President Trump and what Americans really think about Immigrants on US visas

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President Trump won the elections despite what many people may be surprised to hear is a pro immigrant bias amongst the electorate. A new survey conducted by the Pew Research Center - a non-partisan American ‘fact tank’ (as referred to by them) - has found that Americans are ‘more positive about US immigration than they have been in decades.’ Equally, US citizens are concerned about discrimination toward Muslims. Many survey participants also said they want an America that’s ‘engaged with the world.’

The study’s findings, which are based on telephone interviews with 1,502 adults across the country between November 30 and December 5, 2016, are a far cry from President Donald Trump’s apparent stance on US immigration, who has promised an ‘America First’ approach to the world.

Trump has said he will to get tough on illegal immigration and terrorists, even if that means taking unconstitutional actions like mass deportations and Muslim registries.  As reported by he has also at times taken a liberal attitude towards immigrants.

There remain concerns that he may also bring in tougher immigration controls on L1 intra-company transfer visas and H1B specialty worker visas mainly used by Indians.   Hopefully, other visas such as the E2 treaty investor visa, E1 treaty trader visa and B1 in lieu of H1B visa will remain unchanged.

The Pew Center report focused on the public perception surrounding Trump’s transition into power and provides a fascinating insight into how Americans view his cabinet appointments, the numerous concerns about his conflict of interests, opinions on the Affordable Care Act (also known as Obamacare), and much more.

Immigrants strengthen the United States say most Americans

Among its key findings, the Pew Center survey shows that more than six in 10 Americans say that ‘immigrants strengthen the United States because of their hard work and talents.’ This figure is the highest it’s been in more than 20 years of Pew Research Center surveys. Just 27 per cent of survey participants said immigrants were a burden on the United States.

Of the 27 per cent who said that immigrants put a strain on the country, they cited taking American jobs and the strain they placed on housing and health care, as reasons for being against immigration to the US.

Divisions within the Republican Party – also known as the Grand Old Party (GOP) – over the issue of US immigration are said to be generational, according to the Pew Center. Younger Republicans apparently look more favourably upon immigration to the US, while more than half of party members, aged 50 or above, view immigrants as a burden.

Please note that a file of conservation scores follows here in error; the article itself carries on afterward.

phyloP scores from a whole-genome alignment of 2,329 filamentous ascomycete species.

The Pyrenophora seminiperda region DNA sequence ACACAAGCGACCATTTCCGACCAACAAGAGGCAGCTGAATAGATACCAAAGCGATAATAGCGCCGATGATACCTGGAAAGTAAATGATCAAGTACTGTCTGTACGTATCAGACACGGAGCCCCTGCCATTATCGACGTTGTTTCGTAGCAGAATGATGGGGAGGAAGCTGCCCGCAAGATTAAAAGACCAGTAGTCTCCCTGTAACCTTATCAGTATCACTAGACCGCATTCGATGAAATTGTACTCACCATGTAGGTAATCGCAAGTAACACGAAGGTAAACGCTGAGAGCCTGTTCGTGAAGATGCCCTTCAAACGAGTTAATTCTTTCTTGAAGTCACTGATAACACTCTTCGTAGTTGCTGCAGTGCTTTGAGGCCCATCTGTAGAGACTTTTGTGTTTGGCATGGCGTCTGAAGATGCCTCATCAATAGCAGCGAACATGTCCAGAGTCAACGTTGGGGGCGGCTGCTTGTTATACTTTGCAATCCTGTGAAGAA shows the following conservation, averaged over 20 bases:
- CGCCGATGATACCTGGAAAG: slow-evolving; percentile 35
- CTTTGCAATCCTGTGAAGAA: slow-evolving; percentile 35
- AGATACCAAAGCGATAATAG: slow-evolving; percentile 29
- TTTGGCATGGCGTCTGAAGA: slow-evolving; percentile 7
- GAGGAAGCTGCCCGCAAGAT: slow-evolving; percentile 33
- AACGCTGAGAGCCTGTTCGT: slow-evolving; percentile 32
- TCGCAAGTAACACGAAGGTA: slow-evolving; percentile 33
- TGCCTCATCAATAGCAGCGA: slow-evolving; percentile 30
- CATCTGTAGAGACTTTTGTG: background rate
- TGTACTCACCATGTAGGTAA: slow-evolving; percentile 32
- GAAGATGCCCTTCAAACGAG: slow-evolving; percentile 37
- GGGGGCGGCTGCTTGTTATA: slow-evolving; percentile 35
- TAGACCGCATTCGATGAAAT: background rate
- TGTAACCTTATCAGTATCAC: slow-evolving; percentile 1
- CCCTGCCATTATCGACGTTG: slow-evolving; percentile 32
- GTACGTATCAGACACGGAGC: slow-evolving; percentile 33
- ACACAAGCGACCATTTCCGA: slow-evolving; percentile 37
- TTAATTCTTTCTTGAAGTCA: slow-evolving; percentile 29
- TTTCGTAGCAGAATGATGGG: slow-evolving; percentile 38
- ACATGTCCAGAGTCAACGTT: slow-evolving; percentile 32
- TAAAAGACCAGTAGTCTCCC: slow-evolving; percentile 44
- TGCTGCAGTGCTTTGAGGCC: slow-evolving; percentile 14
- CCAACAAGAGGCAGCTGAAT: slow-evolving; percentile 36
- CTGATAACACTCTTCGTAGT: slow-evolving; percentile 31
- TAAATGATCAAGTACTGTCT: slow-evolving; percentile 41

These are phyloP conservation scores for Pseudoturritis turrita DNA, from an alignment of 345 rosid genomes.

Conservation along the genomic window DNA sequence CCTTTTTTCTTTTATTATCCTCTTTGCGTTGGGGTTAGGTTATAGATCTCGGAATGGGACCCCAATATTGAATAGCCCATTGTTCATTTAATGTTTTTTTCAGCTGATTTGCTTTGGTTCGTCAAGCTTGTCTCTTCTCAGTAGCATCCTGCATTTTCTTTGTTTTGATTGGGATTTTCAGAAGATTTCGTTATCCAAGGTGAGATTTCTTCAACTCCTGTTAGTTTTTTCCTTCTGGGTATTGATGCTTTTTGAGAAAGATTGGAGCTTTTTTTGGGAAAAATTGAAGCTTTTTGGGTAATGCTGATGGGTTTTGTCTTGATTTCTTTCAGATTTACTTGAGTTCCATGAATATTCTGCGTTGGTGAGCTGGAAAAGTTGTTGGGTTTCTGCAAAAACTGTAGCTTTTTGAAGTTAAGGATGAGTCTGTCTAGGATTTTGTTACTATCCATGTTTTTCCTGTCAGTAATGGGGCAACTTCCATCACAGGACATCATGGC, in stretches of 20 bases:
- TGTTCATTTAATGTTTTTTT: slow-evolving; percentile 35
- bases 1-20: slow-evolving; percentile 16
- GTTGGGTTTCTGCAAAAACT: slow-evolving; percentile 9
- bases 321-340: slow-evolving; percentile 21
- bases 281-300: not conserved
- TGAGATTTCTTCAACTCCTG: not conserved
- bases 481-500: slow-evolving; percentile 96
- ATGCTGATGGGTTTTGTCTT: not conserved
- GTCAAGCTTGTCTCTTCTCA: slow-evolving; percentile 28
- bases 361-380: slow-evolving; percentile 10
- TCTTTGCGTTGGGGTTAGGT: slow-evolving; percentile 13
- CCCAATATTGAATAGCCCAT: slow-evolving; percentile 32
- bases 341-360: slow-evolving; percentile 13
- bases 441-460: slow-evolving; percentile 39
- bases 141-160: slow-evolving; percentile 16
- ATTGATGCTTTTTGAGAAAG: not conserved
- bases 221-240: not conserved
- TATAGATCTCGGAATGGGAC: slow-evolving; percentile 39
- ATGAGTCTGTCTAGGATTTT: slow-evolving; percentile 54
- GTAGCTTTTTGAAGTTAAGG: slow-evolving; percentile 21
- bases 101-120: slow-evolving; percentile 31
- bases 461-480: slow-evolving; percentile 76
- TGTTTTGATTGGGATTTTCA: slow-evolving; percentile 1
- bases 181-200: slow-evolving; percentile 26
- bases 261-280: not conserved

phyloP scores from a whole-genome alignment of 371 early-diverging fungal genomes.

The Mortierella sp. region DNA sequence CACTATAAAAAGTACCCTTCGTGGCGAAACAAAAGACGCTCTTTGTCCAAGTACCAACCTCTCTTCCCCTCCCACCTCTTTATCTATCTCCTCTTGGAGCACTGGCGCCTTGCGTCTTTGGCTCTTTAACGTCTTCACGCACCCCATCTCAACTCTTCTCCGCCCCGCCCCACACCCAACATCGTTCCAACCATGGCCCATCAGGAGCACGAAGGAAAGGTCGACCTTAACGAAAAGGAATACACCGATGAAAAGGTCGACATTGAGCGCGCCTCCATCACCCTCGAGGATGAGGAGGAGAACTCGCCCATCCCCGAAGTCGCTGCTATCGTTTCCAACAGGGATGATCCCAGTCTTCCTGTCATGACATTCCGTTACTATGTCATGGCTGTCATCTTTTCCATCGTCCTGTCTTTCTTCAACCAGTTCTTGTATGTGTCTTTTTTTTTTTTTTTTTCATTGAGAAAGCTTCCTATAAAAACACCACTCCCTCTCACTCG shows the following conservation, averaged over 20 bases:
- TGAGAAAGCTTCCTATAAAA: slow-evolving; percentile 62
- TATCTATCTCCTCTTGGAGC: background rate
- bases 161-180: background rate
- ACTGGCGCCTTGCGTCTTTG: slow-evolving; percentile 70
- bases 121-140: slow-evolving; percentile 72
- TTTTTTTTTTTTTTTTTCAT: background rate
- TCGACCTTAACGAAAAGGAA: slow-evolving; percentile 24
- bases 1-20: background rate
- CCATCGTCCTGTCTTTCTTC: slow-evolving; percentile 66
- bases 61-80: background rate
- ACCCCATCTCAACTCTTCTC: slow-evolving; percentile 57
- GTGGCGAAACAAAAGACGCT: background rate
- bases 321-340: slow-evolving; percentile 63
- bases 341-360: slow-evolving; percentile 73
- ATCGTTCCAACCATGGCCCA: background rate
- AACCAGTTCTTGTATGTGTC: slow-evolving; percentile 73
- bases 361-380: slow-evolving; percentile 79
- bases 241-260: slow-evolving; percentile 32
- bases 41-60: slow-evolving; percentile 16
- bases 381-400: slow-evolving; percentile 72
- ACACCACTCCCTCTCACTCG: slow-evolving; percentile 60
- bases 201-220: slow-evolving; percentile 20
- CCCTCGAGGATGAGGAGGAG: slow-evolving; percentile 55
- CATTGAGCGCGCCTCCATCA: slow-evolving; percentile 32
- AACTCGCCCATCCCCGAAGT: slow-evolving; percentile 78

Meanwhile, most survey participants appeared to be pro-Muslim too. A significant majority – 57 per cent – believed that there is a lot of discrimination aimed at Muslims in the United States.

However, respondents recognized that tension over the issue of US immigration is high. 59 per cent of respondents said that strong conflicts exist between immigrants and native-born Americans. Meanwhile, a massive 85 per cent believe that there are ‘strong’ or ‘very strong’ conflicts over immigration between Democrats and Republicans.

Not Surprisingly Trump supporters are more anti-immigration

Below are some brief details of what Trump supporters think:

  • About eighty percent of Trump supporters feel that immigration is a “critical threat” to the United States.  
  • Sixty percent of Trump supporters feel that illegal immigrants should be forced to leave the United States. Somewhat surprisingly Trump himself seems to have recently taken a more liberal view on illegal immigration.
  • Over ninety percent of Trump supporters feel that there should be a wall on the border with Mexico.
  • More than eighty percent of Trump supporters have a negative view of Middle Eastern immigrants compared to 29 percent of Republicans in general.

Trump’s Neo-isolationist message

Most Americans believe that the US still has an active role to play overseas. In contract Trump is reluctant to involve America in further political and military commitments abroad and says he wishes to focus resources at home

57 per cent think the ‘world’s problems would be even worse without US involvement.’ However, one-third think that US efforts to solve global problems usually results in making things worse.

The Pew Center survey, which appears to agree with a similar survey carried out by the Chicago Council – an independent, non-partisan organization that is interested in global issues – suggests that the US is in a ‘strangely ambiguous position,’ as emphasized by Hillary Clinton losing the Presidential election despite a large lead over Trump in the popular vote.

In many nations that have adopted an anti-immigration stance, like Hungary and Poland, the population seems to be more in agreement with the Government’s stance. However, many Americans don’t appear to share the same values as the President of the United States on immigration. can help with E1, E2, L1, H1B, B1 in lieu of H1B, E3 Visas and other types of US Visas

For more information, or to find out if you are eligible for an US work visa, contact on 0344 991 9222.